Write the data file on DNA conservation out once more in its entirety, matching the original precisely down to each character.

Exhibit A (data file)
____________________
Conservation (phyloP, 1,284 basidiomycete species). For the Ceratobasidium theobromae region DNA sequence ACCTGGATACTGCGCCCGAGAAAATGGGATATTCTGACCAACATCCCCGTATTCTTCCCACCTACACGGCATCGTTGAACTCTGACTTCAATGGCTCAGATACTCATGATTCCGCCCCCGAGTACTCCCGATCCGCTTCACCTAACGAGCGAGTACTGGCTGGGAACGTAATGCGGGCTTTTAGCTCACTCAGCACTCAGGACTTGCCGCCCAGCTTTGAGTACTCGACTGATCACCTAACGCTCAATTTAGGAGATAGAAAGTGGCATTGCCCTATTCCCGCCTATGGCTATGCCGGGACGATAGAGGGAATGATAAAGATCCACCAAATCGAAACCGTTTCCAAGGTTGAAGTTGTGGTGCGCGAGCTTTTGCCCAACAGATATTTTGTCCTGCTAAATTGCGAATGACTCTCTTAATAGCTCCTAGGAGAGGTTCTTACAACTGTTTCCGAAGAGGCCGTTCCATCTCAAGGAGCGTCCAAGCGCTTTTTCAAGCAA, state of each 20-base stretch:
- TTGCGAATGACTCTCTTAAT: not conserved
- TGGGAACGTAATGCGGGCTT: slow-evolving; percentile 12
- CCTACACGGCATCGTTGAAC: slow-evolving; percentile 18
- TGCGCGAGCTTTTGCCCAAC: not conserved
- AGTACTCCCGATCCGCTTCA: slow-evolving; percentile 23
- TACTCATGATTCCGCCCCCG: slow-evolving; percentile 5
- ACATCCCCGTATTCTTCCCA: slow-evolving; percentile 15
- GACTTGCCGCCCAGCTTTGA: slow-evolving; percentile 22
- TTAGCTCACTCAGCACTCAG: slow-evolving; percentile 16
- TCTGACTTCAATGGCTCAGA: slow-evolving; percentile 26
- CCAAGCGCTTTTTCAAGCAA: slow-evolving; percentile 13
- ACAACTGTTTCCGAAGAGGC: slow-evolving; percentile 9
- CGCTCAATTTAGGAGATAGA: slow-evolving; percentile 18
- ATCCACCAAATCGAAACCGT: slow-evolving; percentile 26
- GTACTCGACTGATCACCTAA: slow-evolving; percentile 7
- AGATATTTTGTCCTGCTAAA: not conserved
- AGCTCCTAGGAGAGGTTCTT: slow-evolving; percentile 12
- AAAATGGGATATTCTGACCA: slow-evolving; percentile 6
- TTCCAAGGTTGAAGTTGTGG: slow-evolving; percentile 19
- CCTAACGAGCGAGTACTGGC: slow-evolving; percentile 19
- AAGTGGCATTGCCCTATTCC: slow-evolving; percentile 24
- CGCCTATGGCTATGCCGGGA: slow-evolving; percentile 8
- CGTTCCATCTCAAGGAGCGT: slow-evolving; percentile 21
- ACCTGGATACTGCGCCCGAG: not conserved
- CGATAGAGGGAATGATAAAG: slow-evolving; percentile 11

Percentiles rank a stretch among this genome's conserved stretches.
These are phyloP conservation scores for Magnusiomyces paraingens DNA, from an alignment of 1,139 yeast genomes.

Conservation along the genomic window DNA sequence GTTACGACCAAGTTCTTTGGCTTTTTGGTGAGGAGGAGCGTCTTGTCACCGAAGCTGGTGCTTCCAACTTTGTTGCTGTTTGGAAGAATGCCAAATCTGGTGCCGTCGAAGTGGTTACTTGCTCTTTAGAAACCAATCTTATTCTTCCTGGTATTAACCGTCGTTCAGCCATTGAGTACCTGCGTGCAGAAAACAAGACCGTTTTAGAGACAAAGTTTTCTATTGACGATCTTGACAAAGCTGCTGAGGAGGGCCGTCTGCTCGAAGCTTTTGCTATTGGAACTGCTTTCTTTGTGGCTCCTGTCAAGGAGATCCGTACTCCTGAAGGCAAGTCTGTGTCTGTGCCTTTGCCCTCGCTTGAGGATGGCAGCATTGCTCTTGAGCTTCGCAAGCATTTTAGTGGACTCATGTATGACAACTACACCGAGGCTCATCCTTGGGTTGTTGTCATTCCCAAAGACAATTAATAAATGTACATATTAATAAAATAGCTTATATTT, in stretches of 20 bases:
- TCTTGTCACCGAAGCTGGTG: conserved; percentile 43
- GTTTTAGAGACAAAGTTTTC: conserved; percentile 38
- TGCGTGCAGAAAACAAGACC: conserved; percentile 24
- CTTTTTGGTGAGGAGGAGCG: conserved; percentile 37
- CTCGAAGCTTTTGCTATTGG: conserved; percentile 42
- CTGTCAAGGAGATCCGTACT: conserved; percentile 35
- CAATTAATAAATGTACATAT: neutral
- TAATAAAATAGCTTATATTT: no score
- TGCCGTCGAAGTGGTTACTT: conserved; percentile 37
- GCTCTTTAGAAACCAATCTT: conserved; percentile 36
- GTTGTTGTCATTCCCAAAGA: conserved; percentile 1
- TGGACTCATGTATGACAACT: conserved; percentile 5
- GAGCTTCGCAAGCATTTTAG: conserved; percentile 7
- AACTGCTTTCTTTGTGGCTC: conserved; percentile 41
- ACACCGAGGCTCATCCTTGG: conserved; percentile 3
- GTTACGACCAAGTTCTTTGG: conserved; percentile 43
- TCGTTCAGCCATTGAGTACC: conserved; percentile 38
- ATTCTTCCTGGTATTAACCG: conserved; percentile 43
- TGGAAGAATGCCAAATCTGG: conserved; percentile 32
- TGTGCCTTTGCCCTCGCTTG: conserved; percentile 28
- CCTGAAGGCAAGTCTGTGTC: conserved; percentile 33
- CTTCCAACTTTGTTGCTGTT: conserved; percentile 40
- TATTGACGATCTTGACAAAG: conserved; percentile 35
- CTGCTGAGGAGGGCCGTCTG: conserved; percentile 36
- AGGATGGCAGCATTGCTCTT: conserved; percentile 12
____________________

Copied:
Conservation (phyloP, 1,284 basidiomycete species). For the Ceratobasidium theobromae region DNA sequence ACCTGGATACTGCGCCCGAGAAAATGGGATATTCTGACCAACATCCCCGTATTCTTCCCACCTACACGGCATCGTTGAACTCTGACTTCAATGGCTCAGATACTCATGATTCCGCCCCCGAGTACTCCCGATCCGCTTCACCTAACGAGCGAGTACTGGCTGGGAACGTAATGCGGGCTTTTAGCTCACTCAGCACTCAGGACTTGCCGCCCAGCTTTGAGTACTCGACTGATCACCTAACGCTCAATTTAGGAGATAGAAAGTGGCATTGCCCTATTCCCGCCTATGGCTATGCCGGGACGATAGAGGGAATGATAAAGATCCACCAAATCGAAACCGTTTCCAAGGTTGAAGTTGTGGTGCGCGAGCTTTTGCCCAACAGATATTTTGTCCTGCTAAATTGCGAATGACTCTCTTAATAGCTCCTAGGAGAGGTTCTTACAACTGTTTCCGAAGAGGCCGTTCCATCTCAAGGAGCGTCCAAGCGCTTTTTCAAGCAA, state of each 20-base stretch:
- TTGCGAATGACTCTCTTAAT: not conserved
- TGGGAACGTAATGCGGGCTT: slow-evolving; percentile 12
- CCTACACGGCATCGTTGAAC: slow-evolving; percentile 18
- TGCGCGAGCTTTTGCCCAAC: not conserved
- AGTACTCCCGATCCGCTTCA: slow-evolving; percentile 23
- TACTCATGATTCCGCCCCCG: slow-evolving; percentile 5
- ACATCCCCGTATTCTTCCCA: slow-evolving; percentile 15
- GACTTGCCGCCCAGCTTTGA: slow-evolving; percentile 22
- TTAGCTCACTCAGCACTCAG: slow-evolving; percentile 16
- TCTGACTTCAATGGCTCAGA: slow-evolving; percentile 26
- CCAAGCGCTTTTTCAAGCAA: slow-evolving; percentile 13
- ACAACTGTTTCCGAAGAGGC: slow-evolving; percentile 9
- CGCTCAATTTAGGAGATAGA: slow-evolving; percentile 18
- ATCCACCAAATCGAAACCGT: slow-evolving; percentile 26
- GTACTCGACTGATCACCTAA: slow-evolving; percentile 7
- AGATATTTTGTCCTGCTAAA: not conserved
- AGCTCCTAGGAGAGGTTCTT: slow-evolving; percentile 12
- AAAATGGGATATTCTGACCA: slow-evolving; percentile 6
- TTCCAAGGTTGAAGTTGTGG: slow-evolving; percentile 19
- CCTAACGAGCGAGTACTGGC: slow-evolving; percentile 19
- AAGTGGCATTGCCCTATTCC: slow-evolving; percentile 24
- CGCCTATGGCTATGCCGGGA: slow-evolving; percentile 8
- CGTTCCATCTCAAGGAGCGT: slow-evolving; percentile 21
- ACCTGGATACTGCGCCCGAG: not conserved
- CGATAGAGGGAATGATAAAG: slow-evolving; percentile 11

Percentiles rank a stretch among this genome's conserved stretches.
These are phyloP conservation scores for Magnusiomyces paraingens DNA, from an alignment of 1,139 yeast genomes.

Conservation along the genomic window DNA sequence GTTACGACCAAGTTCTTTGGCTTTTTGGTGAGGAGGAGCGTCTTGTCACCGAAGCTGGTGCTTCCAACTTTGTTGCTGTTTGGAAGAATGCCAAATCTGGTGCCGTCGAAGTGGTTACTTGCTCTTTAGAAACCAATCTTATTCTTCCTGGTATTAACCGTCGTTCAGCCATTGAGTACCTGCGTGCAGAAAACAAGACCGTTTTAGAGACAAAGTTTTCTATTGACGATCTTGACAAAGCTGCTGAGGAGGGCCGTCTGCTCGAAGCTTTTGCTATTGGAACTGCTTTCTTTGTGGCTCCTGTCAAGGAGATCCGTACTCCTGAAGGCAAGTCTGTGTCTGTGCCTTTGCCCTCGCTTGAGGATGGCAGCATTGCTCTTGAGCTTCGCAAGCATTTTAGTGGACTCATGTATGACAACTACACCGAGGCTCATCCTTGGGTTGTTGTCATTCCCAAAGACAATTAATAAATGTACATATTAATAAAATAGCTTATATTT, in stretches of 20 bases:
- TCTTGTCACCGAAGCTGGTG: conserved; percentile 43
- GTTTTAGAGACAAAGTTTTC: conserved; percentile 38
- TGCGTGCAGAAAACAAGACC: conserved; percentile 24
- CTTTTTGGTGAGGAGGAGCG: conserved; percentile 37
- CTCGAAGCTTTTGCTATTGG: conserved; percentile 42
- CTGTCAAGGAGATCCGTACT: conserved; percentile 35
- CAATTAATAAATGTACATAT: neutral
- TAATAAAATAGCTTATATTT: no score
- TGCCGTCGAAGTGGTTACTT: conserved; percentile 37
- GCTCTTTAGAAACCAATCTT: conserved; percentile 36
- GTTGTTGTCATTCCCAAAGA: conserved; percentile 1
- TGGACTCATGTATGACAACT: conserved; percentile 5
- GAGCTTCGCAAGCATTTTAG: conserved; percentile 7
- AACTGCTTTCTTTGTGGCTC: conserved; percentile 41
- ACACCGAGGCTCATCCTTGG: conserved; percentile 3
- GTTACGACCAAGTTCTTTGG: conserved; percentile 43
- TCGTTCAGCCATTGAGTACC: conserved; percentile 38
- ATTCTTCCTGGTATTAACCG: conserved; percentile 43
- TGGAAGAATGCCAAATCTGG: conserved; percentile 32
- TGTGCCTTTGCCCTCGCTTG: conserved; percentile 28
- CCTGAAGGCAAGTCTGTGTC: conserved; percentile 33
- CTTCCAACTTTGTTGCTGTT: conserved; percentile 40
- TATTGACGATCTTGACAAAG: conserved; percentile 35
- CTGCTGAGGAGGGCCGTCTG: conserved; percentile 36
- AGGATGGCAGCATTGCTCTT: conserved; percentile 12